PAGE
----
Also on deck is Kathy (one-time, singularly-named actress Marietta), Jeff's secretary. Kathy clearly pines for Jeff - she even keeps a bizarre painted portrait of him in her desk drawer - but he barely knows she's alive. I'm not sure what the appeal is for Kathy, since Jeff is a dick, but love is notoriously blind.

Life plods along at the lab until one fateful day, an excited Jeff bursts in to tell the prof that his uncle just dies and left him a princely sum of one million dollars, an almost unfathomable amount in 1961. So what's he going to do with it? Buy a castle? No, he wants to use the dough to build a rocketship and fly to the fuckin' moon. While the professor is amused by this news, he's also a little concerned. He tells Jeff that maybe he should think about pursuing something a little less dangerous, like getting married - to Kathy, for example - and raising a family. Jeff tells the prof off. "I'm not interested in getting married," he says. "All I care about is science." Then he takes off. The professor takes this rare quiet moment to feed his pet monkey, which he keeps in a tiny little dog house.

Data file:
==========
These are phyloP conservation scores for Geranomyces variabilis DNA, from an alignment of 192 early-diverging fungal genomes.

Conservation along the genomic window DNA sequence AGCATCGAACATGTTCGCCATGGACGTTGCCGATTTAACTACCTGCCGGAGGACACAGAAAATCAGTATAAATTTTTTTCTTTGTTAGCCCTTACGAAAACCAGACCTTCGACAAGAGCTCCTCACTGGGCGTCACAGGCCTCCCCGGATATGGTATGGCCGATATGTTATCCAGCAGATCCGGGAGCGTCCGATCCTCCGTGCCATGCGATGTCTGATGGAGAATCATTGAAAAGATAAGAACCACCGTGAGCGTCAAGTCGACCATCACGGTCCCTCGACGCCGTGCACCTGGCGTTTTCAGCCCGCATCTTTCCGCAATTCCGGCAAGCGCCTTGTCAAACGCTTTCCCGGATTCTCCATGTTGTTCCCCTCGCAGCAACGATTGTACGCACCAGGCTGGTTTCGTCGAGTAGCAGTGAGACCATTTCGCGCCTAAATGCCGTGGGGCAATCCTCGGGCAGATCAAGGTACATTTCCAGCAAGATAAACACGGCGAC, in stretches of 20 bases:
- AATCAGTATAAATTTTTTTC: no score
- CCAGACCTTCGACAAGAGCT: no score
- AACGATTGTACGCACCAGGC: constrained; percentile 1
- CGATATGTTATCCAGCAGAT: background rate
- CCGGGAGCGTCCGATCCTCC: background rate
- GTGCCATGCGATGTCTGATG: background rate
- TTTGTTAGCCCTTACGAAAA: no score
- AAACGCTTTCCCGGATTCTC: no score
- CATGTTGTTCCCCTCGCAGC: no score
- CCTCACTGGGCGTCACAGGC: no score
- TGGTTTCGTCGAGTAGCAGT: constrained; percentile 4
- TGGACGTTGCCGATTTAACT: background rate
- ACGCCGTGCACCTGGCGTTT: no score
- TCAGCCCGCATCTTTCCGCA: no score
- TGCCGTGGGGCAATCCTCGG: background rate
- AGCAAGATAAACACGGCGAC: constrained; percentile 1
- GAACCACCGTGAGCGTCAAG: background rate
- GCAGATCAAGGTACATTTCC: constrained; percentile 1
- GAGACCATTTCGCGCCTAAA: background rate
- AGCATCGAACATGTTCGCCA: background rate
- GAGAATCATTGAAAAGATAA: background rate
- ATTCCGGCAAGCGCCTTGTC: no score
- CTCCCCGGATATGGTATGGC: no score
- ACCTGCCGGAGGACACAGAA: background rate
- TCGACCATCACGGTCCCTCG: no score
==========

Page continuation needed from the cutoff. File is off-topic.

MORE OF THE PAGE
I'm not sure why they keep brewing up chemicals if they're trying to build a rocketship to the moon, but that's what they do. They spend quite a bit of time staring at bubbling beakers and spouting scientific-sounding nonsense in order to meet their six-month deadline for the moon trip.

Finally, the fateful day arrives. The professor and Jeff drive out to god knows where to take their trip to the moon. They open up a gate that has a "Huntley Rocket Project" on it and stare at something off-camera.
"Well, there it is," says the professor. "Isn't it beautiful?"
How would I know? You have not shown it to us, sir.
So then they both climb some scaffolding that does look like it could be a rocketship bay, only there is clearly no rocketship attached to it. They climb in, tell mission control that they're "all set", and then they shoot off into space. This effect is achieved, naturally, with a model rocket. By the way, no spacesuits for our heroes, no way. They prefer denim for space flight.